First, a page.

The U.S. Copyright Act of 1976 guarantees the ability of creators to profit from their original work. However, the act restricts the type of material that can be copyrighted. A therapist who develops an original technique may enjoy such protection if she is careful to put her ideas and techniques into a copyrightable form.
The first threshold a work must cross for copyright protection is originality. Under U.S. law, however, originality is broadly defined; a modicum of creativity is all that is needed for a work to be original. The second, and often more difficult hurdle, is fixing the original work in a tangible medium. This means that others need to be able to perceive and refer back to it. Examples of tangible media include photographs, videos and written works, even if they are saved in a digital format.
Works Not Subject to Copyright Protection
A mere idea, even if it is the idea for something tangible, such as a book, is not copyrightable; nor are concepts and discoveries. Things that are familiar or commonplace, such as words, phrases or symbols, may also be excluded from copyright protection. Copyright protection attaches to the work that is fixed in the medium, not to the idea for the work. You may be a creative genius who rivals Michelangelo, but until your painting has been "fixed" onto the ceiling, it is not protected by copyright law.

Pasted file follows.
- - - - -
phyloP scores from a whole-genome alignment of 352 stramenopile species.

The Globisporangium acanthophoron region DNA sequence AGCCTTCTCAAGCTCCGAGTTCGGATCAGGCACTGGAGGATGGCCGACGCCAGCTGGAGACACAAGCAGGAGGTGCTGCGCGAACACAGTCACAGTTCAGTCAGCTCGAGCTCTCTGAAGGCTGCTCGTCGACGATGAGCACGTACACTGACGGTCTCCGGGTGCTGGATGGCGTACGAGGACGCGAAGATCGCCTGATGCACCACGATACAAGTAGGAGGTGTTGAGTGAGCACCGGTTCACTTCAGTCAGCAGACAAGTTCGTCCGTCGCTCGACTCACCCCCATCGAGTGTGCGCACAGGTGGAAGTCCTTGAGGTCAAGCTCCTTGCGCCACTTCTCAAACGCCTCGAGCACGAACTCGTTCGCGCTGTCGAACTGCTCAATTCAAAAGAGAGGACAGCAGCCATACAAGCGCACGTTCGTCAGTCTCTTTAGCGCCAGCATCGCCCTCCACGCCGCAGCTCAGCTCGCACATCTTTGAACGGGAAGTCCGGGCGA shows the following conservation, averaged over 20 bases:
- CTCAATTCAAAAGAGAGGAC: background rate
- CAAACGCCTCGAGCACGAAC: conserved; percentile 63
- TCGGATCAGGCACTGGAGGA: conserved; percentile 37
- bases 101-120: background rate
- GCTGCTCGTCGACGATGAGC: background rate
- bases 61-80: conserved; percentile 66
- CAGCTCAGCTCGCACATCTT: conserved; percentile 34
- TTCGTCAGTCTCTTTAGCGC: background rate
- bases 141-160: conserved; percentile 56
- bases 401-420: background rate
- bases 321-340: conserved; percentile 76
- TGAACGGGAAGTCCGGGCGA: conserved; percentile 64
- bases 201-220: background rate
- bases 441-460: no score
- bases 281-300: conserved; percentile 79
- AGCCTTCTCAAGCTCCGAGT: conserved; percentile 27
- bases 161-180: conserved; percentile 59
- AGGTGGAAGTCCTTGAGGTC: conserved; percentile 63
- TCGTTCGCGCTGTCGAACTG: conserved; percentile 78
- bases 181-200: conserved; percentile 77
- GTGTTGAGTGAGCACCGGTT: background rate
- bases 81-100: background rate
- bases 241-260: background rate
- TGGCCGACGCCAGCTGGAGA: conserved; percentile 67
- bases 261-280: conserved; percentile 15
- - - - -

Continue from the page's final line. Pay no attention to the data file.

A Therapeutic Technique May Be Copyrightable
A therapeutic technique is not copyrightable in the form of an idea, or something a therapist simply "knows" how to do. Once it is fixed in a tangible medium — recorded in a video or written on paper, for example — copyright protection may be available to the creator of the therapeutic technique. Pet therapy programs have been copyrighted as well as dance and mime routines, which may be analogous to therapeutic techniques that involve physical movement.
Copyright protection becomes available once an original work is fixed in a tangible medium; no further action is necessary. For example, original dance choreography is copyrighted after it is written down, plotted in computer software or filmed. Once the work is in a tangible medium, it is protected. The copyright holder may take the extra step of registering her copyright with the U.S. Copyright Office. Doing so makes it easier to prove the existence of a copyright but affords no greater protection; however, registration enables the copyright holder to bring a lawsuit for copyright infringement.